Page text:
The History of the Illusion Ring Setting
Saturday night is my favourite night of the week.
We always enjoy some nice wine and usually cook together, listen to our old favourite music and chat about all kinds of things, from putting the world to rights to Bridget’s new love interest, and from Lemon Tree’s morning routine to the unidentifiable fruit we got in our Abel and Cole veg box this week.
I just love that relaxed time with L and, even though it is usually me who does the cooking and L draped over the kitchen surface watching, I treasure these times.
Last Saturday it was my delicious fish curry (Rick Stein’s Indian Odyssey did not escape us in this house) and the scene was set for our usual Saturday night quality time. L was nibbling at the carrots I had carefully ‘julienned’, and although she knows this winds me up, she smiled sneakily and carried on.
As we had not had much chat together this week about our engagement ring quest, I decided to regale her with my latest findings.
The Illusion Setting: Flattering to the Stone
We all know that an engagement ring setting is something that should not be overlooked when choosing a ring, but I wondered if L had even considered the illusion setting. This particularly uncommon and quite unique style of setting was, to me, the most flattering to the stone itself. L stopped munching the carrots and was suddenly all ears.
I went on to explain to her that this setting was created with the sole purpose of making any given diamond seem bigger and shinier and, for this reason, the illusion engagement ring setting is extremely popular among couples looking for rings that are sophisticated and unique enough to stand out.
L looked impressed and asked me if I knew any more about this particular engagement ring setting. She should know me better than that. Of course I knew more, and so I began to elaborate.
The Illusion Setting’s History
What most couples opting for this type of engagement ring setting will not know is that its history actually goes back several centuries. This type of setting was widely used in ancient times but then, as with different gemstone fads, it went out of style before being made popular once more in the mid-19th century.
Thanks to the Parisian jeweller named Oscar Massin, the illusion engagement ring setting enjoyed a massive revival.
Born in 1829, Massin is most renowned in the jewellery world for his contributions to the Art Nouveau movement of the late 1890s. The innovations he brought to the engagement ring setting world were also remarkable.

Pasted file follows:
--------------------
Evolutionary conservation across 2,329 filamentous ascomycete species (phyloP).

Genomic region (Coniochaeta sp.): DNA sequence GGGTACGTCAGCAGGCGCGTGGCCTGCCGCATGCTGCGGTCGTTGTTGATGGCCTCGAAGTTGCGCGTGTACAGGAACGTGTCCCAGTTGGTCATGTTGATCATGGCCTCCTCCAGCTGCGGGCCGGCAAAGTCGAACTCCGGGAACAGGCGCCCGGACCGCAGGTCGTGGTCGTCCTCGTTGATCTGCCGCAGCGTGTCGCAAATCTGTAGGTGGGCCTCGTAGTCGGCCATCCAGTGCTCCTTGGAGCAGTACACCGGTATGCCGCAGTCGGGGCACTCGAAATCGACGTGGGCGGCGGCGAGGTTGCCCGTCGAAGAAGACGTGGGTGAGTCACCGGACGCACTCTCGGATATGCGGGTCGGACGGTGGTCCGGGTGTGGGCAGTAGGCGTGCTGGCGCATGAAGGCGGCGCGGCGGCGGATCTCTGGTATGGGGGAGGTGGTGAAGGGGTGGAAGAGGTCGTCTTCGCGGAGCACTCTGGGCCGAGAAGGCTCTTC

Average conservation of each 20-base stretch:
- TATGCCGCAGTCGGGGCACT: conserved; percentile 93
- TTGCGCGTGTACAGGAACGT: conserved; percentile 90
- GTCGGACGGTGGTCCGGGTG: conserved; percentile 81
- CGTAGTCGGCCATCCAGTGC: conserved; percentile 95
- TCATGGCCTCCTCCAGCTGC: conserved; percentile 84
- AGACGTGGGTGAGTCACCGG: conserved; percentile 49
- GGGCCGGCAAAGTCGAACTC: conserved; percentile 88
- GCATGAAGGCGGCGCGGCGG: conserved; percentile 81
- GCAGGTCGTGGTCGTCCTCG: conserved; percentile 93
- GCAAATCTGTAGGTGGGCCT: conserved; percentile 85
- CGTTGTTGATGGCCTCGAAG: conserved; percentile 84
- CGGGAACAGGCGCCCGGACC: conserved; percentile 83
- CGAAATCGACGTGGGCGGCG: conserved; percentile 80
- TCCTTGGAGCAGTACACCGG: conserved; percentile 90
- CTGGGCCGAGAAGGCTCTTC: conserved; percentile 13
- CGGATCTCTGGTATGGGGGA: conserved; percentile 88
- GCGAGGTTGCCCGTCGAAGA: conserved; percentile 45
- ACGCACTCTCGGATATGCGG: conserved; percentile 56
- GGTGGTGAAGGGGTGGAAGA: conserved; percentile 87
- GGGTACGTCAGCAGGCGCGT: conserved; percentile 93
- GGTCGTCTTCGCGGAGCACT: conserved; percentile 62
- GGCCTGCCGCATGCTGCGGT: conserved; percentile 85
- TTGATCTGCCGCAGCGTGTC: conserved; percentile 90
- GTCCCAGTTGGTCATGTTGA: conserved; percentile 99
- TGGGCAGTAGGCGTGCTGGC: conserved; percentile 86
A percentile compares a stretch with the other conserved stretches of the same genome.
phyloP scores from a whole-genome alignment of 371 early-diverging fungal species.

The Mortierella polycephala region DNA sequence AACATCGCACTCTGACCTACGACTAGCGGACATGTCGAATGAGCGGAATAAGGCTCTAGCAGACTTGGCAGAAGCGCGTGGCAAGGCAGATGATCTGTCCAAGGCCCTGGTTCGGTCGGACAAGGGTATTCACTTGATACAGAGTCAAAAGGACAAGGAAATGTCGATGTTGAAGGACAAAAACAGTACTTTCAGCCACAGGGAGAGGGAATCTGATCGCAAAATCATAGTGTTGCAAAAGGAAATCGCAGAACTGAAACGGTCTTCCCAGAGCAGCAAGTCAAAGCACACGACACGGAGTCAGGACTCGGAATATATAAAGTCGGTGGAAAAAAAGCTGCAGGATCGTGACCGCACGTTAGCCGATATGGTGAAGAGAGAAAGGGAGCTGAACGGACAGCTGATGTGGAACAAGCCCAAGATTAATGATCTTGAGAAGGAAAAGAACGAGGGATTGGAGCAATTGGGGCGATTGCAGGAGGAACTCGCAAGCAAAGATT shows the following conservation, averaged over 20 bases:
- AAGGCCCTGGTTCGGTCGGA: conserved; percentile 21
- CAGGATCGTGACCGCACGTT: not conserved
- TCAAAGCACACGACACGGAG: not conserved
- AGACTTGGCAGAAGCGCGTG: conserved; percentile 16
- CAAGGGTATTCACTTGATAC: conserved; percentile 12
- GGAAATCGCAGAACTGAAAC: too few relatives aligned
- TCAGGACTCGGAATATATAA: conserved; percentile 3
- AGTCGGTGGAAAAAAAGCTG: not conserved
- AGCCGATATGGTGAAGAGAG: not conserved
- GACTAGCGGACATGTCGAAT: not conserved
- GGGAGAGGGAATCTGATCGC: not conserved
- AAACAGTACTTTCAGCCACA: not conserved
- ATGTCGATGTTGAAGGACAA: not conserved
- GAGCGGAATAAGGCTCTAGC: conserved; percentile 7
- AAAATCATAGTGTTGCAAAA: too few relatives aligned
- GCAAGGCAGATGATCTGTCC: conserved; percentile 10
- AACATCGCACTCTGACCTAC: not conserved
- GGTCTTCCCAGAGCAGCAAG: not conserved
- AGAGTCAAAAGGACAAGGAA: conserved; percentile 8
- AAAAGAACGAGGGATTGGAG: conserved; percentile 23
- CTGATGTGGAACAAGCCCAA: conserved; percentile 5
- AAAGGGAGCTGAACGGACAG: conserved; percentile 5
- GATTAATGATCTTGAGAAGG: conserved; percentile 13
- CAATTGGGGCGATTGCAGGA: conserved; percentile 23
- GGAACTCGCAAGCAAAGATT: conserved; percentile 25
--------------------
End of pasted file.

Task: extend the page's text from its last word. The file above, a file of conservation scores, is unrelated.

Aside from repurposing the illusion setting and giving it a second life, this French jeweller was also responsible for perfecting techniques such as the tremblant and the pampille, which currently serve as the basis for high-end jewellery from well-known designers such as Cartier and Tiffany’s.
I could see that L was more than impressed. She admitted to never having heard of Massin but told me that she already wanted to know more.
An Own Line of Jewellery
Massin’s work was so groundbreaking and advanced that it awarded him a prize at the Universal Exhibition in Paris. His exquisite diamond-lacework tiara also prompted a job offer from Tiffany’s, which he declined in order to focus on his own, personal line of jewellery.
Despite this refusal, however, his pieces continued to be exhibited regularly at the high-end New York retail store, and rumours suggested that Massin might have even sold one or two pieces to the company.
L wanted to know what happened to the legacy of Massin and why she had not heard of him. I explained that in recent years, Massin has fallen into relative obscurity in the public mind. Jewellery professionals and enthusiasts alike know, however, that the French jeweller was the name behind some of the boldest styles of engagement ring settings on the market today.
His legacy continues with every engagement ring created with an Illusion setting.
L was so excited at the prospect of the illusion engagement ring setting that Sunday was spent visiting one of our designers on a mission to find out more. Oh, and the curry was delicious on Saturday night too, although no leftovers for Lemon Tree.